I also had collisions through the blog with people who did not blog, namely my employers at the Scottish Government. I spent a few blog posts correcting newspaper stories in which I was misquoted, and many more writing my own thoughts on why the creation of a national schools intranet, a social network no-one outside schools could see, was doomed to fail. It did. Two years after leaving the education department, I was invited back by a new Education Minister to his expert committee that has overhauled the whole, expensive, useless venture. 

So, collisions on the blog were vital to my job, when I had one, and for the creation of NoTosh, my company. For ten years of professional collisions, thank you. I really wish there were more of them in long form.

TLDR has become the norm as educational discourse takes place in machine gun ratatats-à-Twitter. Where once we had comment feeds, dripping ideas, thoughts and disagreement with our ideas each day, we now have a tsunami of detritus in which we must seek out the comments of yore, never connected directly to the original thought that sparked them. Ten years ago, the half-life of an idea, of a discourse, could be as long as a month. Today, one is lucky if a thought lasts twenty seconds before it falls off the fold of the electronic page.

In the past decade, though, something better has come along, I think. More educators are writing books than ever before. More than most genres, there are plenty destined to become pulp, but there are so many more than a decade ago that offer genuine insight, great ideas, years of learning to the reader for no more than thirty bucks. They even come to your screen in a flash, if you want them to. I wonder, sometimes, if teachers writing books is not the long-form blog post in a different guise.

To that end, I've wondered about going back over ten years of blog posts, ignoring the truly embarrassing ones and unpicking the contentious ones with a more mature head on my shoulders. I'd love to write a book that takes ideas that mattered 10 years ago to me, and see whether they might matter more to people today. I have no idea whether this would work, whether it would even be of interest to people - the same questions I asked in my parents' dining room as I set about kicking off this electronic version of the book draft.

Thanks to those of you who have read my stuff, especially the longest posts like this one. Thanks, too, to those with whom I have collided over the last ten years. And to those who don't read my blog any more, who have unsubscribed because you feel it is "no longer relevant" (that's the most common reason for an unsubscribe), peace be with you. You have no idea of the fun you've missed out on ;-)

January 05, 2012

Collaboration 7: Implementing the Wrong Solution

Wrong solution
One of seven posts about collaboration and why it nearly always fails to deliver results, inspired by Morten T Hansen's Collaboration.

The quality of the teacher is the number one factor in the improvement of an education system, collaboration is the key factor in improving the quality of that teacher.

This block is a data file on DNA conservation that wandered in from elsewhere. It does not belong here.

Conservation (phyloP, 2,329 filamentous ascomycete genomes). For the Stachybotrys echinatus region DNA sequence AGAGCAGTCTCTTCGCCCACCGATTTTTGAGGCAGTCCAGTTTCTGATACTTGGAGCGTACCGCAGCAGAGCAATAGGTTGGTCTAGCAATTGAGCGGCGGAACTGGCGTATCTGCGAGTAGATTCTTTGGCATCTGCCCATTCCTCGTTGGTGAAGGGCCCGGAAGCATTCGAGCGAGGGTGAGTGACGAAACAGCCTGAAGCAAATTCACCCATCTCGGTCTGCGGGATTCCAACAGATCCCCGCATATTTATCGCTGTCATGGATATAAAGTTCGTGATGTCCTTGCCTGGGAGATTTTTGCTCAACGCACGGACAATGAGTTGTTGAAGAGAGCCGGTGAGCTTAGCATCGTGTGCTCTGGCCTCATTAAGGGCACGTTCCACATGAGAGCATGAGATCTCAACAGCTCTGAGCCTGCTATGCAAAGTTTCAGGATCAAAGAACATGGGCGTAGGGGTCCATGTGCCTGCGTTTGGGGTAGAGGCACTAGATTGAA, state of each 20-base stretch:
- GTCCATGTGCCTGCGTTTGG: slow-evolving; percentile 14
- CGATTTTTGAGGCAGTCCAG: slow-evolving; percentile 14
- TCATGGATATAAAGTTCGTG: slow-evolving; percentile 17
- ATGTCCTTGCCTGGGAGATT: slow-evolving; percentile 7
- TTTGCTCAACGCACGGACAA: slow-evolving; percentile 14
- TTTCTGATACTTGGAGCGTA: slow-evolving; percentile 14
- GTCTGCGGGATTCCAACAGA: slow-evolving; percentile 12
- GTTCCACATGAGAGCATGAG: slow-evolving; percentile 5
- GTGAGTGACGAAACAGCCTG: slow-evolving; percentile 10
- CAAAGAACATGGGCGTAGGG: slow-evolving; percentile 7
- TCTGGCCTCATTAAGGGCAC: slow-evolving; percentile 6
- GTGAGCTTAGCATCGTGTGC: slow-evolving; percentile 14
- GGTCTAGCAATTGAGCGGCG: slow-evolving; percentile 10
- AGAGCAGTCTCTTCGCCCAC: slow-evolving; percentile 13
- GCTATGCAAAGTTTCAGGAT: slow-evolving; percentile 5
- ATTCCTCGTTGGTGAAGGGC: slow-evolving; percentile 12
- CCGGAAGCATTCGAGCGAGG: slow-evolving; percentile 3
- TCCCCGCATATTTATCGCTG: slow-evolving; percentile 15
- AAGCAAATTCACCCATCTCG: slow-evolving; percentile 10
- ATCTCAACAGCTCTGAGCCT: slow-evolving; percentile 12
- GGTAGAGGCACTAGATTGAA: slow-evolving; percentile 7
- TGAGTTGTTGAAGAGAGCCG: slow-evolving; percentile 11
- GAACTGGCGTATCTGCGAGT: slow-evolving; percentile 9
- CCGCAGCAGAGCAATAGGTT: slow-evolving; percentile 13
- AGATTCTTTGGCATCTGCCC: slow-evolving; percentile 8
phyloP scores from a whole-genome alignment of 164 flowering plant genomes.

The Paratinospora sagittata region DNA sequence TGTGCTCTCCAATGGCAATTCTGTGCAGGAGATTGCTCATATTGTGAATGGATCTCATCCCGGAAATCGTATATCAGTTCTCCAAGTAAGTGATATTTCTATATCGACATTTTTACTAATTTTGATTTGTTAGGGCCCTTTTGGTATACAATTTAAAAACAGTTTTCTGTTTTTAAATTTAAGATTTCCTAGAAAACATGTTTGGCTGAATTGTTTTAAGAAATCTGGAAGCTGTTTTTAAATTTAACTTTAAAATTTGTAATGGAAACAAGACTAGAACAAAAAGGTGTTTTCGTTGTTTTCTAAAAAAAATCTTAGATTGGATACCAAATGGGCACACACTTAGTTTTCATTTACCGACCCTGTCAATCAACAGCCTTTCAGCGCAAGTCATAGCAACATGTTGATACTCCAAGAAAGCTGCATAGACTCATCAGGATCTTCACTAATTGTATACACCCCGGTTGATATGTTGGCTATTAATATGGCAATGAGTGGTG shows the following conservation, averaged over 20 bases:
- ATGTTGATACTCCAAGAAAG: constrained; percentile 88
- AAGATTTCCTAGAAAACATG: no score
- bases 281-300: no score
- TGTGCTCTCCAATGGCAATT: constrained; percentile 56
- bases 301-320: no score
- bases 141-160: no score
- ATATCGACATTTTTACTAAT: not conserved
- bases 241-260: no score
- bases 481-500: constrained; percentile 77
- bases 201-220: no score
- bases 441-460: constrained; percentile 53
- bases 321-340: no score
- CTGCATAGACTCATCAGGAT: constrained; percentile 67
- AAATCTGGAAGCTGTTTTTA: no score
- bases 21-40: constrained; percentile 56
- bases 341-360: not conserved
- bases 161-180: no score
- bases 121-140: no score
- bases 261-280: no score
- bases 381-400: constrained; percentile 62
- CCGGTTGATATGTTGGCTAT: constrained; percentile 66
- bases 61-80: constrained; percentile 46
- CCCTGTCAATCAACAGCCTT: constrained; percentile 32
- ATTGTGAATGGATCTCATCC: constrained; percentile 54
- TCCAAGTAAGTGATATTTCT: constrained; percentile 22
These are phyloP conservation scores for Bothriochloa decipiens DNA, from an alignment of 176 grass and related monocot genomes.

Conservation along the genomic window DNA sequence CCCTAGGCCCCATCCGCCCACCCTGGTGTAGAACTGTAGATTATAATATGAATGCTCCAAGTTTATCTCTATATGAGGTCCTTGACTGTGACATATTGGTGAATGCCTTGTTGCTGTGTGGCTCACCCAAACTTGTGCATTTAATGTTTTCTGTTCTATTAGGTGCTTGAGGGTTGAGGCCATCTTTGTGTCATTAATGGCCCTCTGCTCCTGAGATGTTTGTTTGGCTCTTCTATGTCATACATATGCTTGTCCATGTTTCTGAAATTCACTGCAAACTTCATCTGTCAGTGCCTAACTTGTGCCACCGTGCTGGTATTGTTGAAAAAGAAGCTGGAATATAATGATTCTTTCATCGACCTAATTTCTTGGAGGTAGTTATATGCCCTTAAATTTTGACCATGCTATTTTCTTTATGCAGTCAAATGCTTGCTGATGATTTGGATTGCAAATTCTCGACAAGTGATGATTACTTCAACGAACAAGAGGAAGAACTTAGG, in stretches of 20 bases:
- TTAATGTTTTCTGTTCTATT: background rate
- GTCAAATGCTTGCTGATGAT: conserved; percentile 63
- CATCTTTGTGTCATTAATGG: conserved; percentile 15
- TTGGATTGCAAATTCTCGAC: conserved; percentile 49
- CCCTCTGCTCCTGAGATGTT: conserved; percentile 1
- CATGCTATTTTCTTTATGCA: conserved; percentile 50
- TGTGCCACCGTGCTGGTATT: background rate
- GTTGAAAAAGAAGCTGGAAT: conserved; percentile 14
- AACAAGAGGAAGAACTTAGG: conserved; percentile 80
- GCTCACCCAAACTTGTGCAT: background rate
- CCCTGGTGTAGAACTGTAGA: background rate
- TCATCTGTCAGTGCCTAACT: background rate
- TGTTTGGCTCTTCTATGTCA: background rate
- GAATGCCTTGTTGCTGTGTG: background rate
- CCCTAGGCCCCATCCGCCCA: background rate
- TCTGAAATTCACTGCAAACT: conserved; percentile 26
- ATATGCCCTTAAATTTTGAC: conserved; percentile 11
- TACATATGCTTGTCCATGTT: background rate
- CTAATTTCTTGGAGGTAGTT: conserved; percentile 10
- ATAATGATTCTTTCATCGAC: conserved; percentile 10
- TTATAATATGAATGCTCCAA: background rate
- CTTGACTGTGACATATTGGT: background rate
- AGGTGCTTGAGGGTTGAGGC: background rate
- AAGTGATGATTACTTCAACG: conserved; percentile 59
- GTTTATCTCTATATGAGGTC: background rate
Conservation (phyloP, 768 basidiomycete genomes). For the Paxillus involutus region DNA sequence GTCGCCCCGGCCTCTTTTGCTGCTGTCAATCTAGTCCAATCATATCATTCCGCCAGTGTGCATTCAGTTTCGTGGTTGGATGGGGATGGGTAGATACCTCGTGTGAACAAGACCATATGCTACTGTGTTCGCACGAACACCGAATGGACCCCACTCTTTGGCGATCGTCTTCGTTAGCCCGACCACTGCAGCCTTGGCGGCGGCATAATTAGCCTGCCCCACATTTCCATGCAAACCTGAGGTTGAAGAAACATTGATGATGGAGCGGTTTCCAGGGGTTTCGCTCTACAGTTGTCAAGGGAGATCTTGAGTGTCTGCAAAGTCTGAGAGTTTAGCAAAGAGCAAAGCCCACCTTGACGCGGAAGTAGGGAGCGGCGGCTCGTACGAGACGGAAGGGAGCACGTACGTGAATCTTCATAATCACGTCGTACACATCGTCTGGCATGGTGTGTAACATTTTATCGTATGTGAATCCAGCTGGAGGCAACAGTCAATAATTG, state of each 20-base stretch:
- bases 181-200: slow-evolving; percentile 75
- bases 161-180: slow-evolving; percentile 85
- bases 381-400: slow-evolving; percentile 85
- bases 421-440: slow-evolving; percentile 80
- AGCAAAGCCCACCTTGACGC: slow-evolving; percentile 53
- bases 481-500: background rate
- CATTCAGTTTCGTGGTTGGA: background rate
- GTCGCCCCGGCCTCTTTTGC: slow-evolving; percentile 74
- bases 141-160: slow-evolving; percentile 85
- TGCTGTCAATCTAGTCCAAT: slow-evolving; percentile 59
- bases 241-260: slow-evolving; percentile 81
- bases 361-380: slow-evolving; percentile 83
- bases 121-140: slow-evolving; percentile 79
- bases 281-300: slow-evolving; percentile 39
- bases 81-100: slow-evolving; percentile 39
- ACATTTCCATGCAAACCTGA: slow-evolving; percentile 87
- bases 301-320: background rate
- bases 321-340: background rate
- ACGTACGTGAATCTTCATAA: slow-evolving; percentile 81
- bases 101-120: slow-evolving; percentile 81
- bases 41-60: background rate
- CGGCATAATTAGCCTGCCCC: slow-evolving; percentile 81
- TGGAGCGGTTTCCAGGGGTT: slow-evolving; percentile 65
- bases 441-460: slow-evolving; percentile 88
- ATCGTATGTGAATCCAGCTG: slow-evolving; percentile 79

Collaboration helps increase academic success, yet most collaboration doesn't work. Here is one of Morten T. Hansen's six key reasons for collaboration failures:
 

Implementing the Wrong Solution

Following on from misdiagnoses, is finding the wrong solution. Learning Management Systems, as described earlier, were the wrong solution to the wrong problem. IT managers were convinced that some IT, instead of some psychology, would help solve the problem of teachers not sharing their work and ideas.

The same's true of those trying to 'protect' young people by not allowing them or encouraging them to post to the open world wide web: the problem is not so much internet predators as the lack of media literacy skills to not put oneself at risk online. The right solution here is not internet filtering or setting school blog platform defaults to 'private', but to set school blog defaults to 'public' and initiate a superb media literacy programme for every student, parent and teacher.

Morten T Hansen's answer is that we need disciplined collaboration, where leaders i) evaluate what opportunities there are for collaboration (where an upside will be created), ii) spot the barriers to collaboration (not-invented-here, unwillingness to help and preference to hoard one's ideas, inability to seek out ideas, and an unwillingness to collaborate with people we don't know very well).

Picture from Noel C

January 03, 2012

Collaboration 2: Collaborating in hostile territory

Hostile Territory
One of seven posts about collaboration and why it nearly always fails to deliver results, inspired by Morten T Hansen's Collaboration.

The quality of the teacher is the number one factor in the improvement of an education system, collaboration is the key factor in improving the quality of that teacher.

Collaboration helps increase academic success, yet most collaboration doesn't work. Here is one of Morten T. Hansen's six key reasons for collaboration failures:
 

Collaborating in hostile territory

Sony was a company that took pride in its decentralised specialist divisions, divisions whose pride led to them competing against each other. When five divisions were asked to collaborate to create a new music behemoth, Sony Connect, the result was disastrous.

The personal computer division based in Tokyo, the portable audio team behind the Walkman, the flash memory player team, Sony Music in the US and Sony Music back in Japan just couldn't work together, so strong was their competition. The PC and Walkman groups released their own competing portable music players, and the Music and other electronics divisions of the company released three competing music download portals. The US group wanted to use flash memory and the MP3 format. The Japan group wanted to use minidisc and Sony's proprietary ATRAC format for music downloads. By May 2004, a very disconnected Sony Connect finally launched and was taken apart by the media and users.